These communication satellites are one of the major programs for the space system segment. The 2015 budget includes $7.2 billion for these satellites and other space based products but recently the Pentagon decided to save $2.1 billion by canceling its plans to buy two communication satellites from the company. The Pentagon also said it planned to postpone work on two global positioning systems III satellites that are also to be built by the company. So this reduction will create further problems for the company as this segment is a major driver of the company's revenues. Now it seems that it will fail to provide a healthy contribution toward the company's total net sales in the coming years.

Defense Industry Outlook:

Global defense spending is declining due to affordability concerns in many traditional active governments. So far, the US government spends the most on defense and accounted for about 39% of total global defense spending but is now considering reducing its spending and shrinking the size of U.S. Army from 490,000 to between 440,000 and 450,000.

Overall the sector's growth is also likely to be diminished with the downward trend. If we analyze the overall industry the revenues and operating margins of the different companies have shown a declining trend over the past 3 to 4 years and considering the current prospects I believe that these declining trends will continue in the coming years.

Furthermore the Pentagon's anticipated five-year $550 billion budget for weapons purchases would be cut by $48.3 billion and its $337 billion research plan would be reduced by $18 billion. All of these savings by the U.S. Government are considered losses from the company's prospective because the U.S. Government is a major buyer of the company' products.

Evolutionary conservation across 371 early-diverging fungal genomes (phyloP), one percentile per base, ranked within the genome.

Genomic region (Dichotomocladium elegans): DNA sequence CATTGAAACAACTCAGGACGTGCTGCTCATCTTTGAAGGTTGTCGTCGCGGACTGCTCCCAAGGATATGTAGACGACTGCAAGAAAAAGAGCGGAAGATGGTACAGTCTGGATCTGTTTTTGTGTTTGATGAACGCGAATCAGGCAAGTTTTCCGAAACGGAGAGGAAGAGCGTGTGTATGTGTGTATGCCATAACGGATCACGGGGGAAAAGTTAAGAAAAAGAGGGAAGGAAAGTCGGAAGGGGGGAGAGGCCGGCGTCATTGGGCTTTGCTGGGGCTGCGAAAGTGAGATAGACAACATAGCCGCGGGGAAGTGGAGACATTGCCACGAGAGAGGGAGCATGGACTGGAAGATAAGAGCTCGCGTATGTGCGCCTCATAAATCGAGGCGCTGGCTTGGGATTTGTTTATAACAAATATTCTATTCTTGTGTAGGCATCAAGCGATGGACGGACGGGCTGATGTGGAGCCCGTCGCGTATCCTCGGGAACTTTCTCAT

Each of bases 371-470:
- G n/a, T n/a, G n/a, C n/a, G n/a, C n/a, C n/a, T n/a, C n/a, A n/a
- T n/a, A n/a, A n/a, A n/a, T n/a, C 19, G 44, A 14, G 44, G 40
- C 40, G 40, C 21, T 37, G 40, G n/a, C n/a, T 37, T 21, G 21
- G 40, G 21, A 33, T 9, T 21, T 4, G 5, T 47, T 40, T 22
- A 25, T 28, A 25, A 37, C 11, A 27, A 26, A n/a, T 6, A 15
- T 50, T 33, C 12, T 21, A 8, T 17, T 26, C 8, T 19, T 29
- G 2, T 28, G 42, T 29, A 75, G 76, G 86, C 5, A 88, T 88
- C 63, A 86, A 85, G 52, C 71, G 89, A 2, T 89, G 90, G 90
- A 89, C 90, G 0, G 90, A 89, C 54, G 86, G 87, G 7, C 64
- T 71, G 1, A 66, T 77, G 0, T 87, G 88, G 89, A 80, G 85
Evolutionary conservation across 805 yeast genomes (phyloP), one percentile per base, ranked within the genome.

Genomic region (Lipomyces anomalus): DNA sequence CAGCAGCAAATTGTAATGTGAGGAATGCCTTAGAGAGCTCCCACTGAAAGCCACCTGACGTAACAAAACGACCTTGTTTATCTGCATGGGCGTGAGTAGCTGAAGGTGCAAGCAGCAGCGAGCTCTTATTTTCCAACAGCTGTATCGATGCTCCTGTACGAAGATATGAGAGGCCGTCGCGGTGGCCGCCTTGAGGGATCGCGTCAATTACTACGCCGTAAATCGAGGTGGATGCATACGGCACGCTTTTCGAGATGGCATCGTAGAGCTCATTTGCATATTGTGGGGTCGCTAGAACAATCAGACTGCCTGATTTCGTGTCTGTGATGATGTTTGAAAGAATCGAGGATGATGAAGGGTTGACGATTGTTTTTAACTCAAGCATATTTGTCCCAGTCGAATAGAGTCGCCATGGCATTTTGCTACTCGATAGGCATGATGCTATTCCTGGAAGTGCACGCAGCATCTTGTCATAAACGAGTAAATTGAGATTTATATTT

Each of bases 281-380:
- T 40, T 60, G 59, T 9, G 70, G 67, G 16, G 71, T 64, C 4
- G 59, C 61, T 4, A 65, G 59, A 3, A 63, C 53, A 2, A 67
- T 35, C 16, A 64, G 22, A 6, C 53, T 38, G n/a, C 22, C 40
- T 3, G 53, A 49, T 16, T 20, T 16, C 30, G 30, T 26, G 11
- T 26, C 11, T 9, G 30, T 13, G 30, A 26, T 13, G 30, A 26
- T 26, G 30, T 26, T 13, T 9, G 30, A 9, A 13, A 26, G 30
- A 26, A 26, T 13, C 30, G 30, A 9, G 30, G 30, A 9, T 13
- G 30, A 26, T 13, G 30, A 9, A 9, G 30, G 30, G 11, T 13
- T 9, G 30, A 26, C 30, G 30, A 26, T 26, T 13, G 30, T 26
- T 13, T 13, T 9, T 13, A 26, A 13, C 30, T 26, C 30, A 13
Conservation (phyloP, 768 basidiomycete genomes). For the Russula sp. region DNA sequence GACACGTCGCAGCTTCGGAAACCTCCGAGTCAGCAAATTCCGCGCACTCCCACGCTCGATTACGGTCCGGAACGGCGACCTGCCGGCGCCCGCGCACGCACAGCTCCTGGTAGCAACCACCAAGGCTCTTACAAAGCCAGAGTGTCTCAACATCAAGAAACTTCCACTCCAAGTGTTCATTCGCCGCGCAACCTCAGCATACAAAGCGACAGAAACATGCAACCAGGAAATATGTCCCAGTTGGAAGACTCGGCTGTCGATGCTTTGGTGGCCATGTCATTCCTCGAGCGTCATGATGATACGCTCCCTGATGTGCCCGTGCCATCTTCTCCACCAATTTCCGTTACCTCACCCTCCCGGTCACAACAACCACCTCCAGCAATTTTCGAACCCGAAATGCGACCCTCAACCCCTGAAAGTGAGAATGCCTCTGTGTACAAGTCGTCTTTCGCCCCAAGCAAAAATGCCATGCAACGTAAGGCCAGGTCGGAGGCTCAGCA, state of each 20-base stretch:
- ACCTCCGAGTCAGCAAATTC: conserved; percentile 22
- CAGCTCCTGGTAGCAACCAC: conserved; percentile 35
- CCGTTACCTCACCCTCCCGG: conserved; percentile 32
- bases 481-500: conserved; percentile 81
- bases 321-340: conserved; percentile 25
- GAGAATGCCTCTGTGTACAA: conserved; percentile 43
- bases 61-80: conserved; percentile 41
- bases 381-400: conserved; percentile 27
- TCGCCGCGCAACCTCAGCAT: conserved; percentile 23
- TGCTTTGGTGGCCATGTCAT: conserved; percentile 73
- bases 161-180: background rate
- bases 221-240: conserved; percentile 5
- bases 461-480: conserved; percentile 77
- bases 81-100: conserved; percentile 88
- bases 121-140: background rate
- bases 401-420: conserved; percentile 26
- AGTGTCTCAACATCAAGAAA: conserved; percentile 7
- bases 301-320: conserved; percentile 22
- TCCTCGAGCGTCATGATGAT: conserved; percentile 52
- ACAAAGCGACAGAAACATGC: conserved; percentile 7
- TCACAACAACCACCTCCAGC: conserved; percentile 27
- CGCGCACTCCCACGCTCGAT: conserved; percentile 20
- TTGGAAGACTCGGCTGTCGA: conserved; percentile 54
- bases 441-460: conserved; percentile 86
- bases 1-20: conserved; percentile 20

Conclusion:

Previously, it was believed that the F-35 would remain the bright spot for the company but the recent cancellation of orders and software problems will raise big questions on the future of this jet. Overall the company's position is not clear unless it considers deriving more revenues from other countries such as Brazil and China where defense spending trends remain positive.

Despite the fact that the company is going through a tough phase it has returned $1.5 billion in dividends and $1.8 billion in share repurchase in 2013 and maintained its dividend yield at a level of almost double the industry average. The future prospects that may result in a low level of earnings and less cash flow generation in the coming years will make things difficult for the company, so I suspect that the company will fail to maintain its dividend yield at current levels in the future.

Therefore I don't believe that Lockheed is an attractive investment opportunity at present and investors should consider investing elsewhere. I don't recommend buying the stock.

Disclosure: I have no positions in any stocks mentioned, and no plans to initiate any positions within the next 72 hours. I wrote this article myself, and it expresses my own opinions. I am not receiving compensation for it (other than from Seeking Alpha). I have no business relationship with any company whose stock is mentioned in this article.